Friday, February 20, 2009

Merging technologies is an accessibility solution to consider

Today, I’m sharing a technology pairing that is working well for both myself and the students I train on assistive technology.

For Christmas, I received an HP netbook, one of those slimmed down, ultralight notebook computers. It has a 16 GB solid state hard drive, making boot up and shutdown go faster than on a computer with a conventional hard drive. It weighs in a just under 2.5 pounds and has a 10-inch display screen. What It comes with is a 1 gig processor and 1 Gb of RAM, with 2 USB slots and an SD card reader. I also enjoy the built-in B/G WiFi and count this as a big addition to my personal computing experience.

What it doesn’t have is either a CD or DVD drive, which probably accounts for the trimmed weight and compact size. It does come with a recovery CD of the Windows XP Home operating system, just in case it ever crashes. To install the CD, though, will require using an external, USB disk drive. I don’t have one of these, but hope I won’t ever need one.

One of the best things on this HP model versus other makes is that the keyboard is 92% of the size of regular HP notebooks. That fuller size, versus mashed-together keyboards on other makes, really helps screen reader users who require a keyboard for operating the machine.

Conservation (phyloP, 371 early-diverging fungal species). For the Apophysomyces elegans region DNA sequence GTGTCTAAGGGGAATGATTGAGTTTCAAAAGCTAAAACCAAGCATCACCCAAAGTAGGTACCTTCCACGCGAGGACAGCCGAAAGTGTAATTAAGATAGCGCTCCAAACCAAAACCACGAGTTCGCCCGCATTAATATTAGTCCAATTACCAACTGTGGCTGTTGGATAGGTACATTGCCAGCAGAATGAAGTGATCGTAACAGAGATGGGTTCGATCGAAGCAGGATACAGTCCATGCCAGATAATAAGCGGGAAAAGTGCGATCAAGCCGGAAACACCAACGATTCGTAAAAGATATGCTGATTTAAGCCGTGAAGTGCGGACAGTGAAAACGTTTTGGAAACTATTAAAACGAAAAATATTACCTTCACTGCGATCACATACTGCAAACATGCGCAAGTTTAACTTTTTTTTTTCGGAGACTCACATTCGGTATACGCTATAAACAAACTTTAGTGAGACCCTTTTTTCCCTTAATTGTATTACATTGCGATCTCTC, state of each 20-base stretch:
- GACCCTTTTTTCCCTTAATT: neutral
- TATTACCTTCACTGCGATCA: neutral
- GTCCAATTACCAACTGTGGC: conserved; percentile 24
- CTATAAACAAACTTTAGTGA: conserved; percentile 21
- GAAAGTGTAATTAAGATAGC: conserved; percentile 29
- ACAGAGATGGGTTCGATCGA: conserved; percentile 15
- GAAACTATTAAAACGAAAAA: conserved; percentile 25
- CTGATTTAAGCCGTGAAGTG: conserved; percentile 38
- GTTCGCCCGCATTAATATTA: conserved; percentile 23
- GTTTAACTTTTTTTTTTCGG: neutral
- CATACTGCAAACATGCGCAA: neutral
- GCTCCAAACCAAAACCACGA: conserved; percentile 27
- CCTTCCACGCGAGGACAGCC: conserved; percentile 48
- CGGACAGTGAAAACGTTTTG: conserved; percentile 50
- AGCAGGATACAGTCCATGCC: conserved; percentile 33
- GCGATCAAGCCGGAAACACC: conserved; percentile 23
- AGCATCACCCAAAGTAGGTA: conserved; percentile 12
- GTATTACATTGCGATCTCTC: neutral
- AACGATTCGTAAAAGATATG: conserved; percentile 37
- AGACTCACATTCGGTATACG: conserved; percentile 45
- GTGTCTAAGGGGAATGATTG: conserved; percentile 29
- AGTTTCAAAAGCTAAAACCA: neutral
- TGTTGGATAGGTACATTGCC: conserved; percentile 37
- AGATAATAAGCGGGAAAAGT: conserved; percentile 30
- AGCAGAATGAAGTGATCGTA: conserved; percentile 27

I’d heard that one could run a screen reader on these netbook computers and wanted to put that to the test. Being I’m a
JAWS
user by practice, I slapped the latest version of it on there and authorized it. It takes a little while for JAWS to start when booting up, but once it does, the machine runs along very well. My biggest hangup is getting used to the JAWS laptop configuration on this while using the desktop configuration at home. I recently purchased a USB keypad to let me use the more comfortable desktop configuration on this. I haven’t hooked that up yet, but will in the next few days.

Yes, with JAWS, This is a perfect road machine for me. When I travel and need a computer, I’ve got one that won’t break my back to carry. Neither did it break the bank, costing only $399. It does the primary tasks I want when away from home—surfing the net, email, and document writing. Any heavier jobs I wouldn’t usually do away from home anyways.

Still, I’ve also installed several of Jim Kitchens’
Kitchensinc games,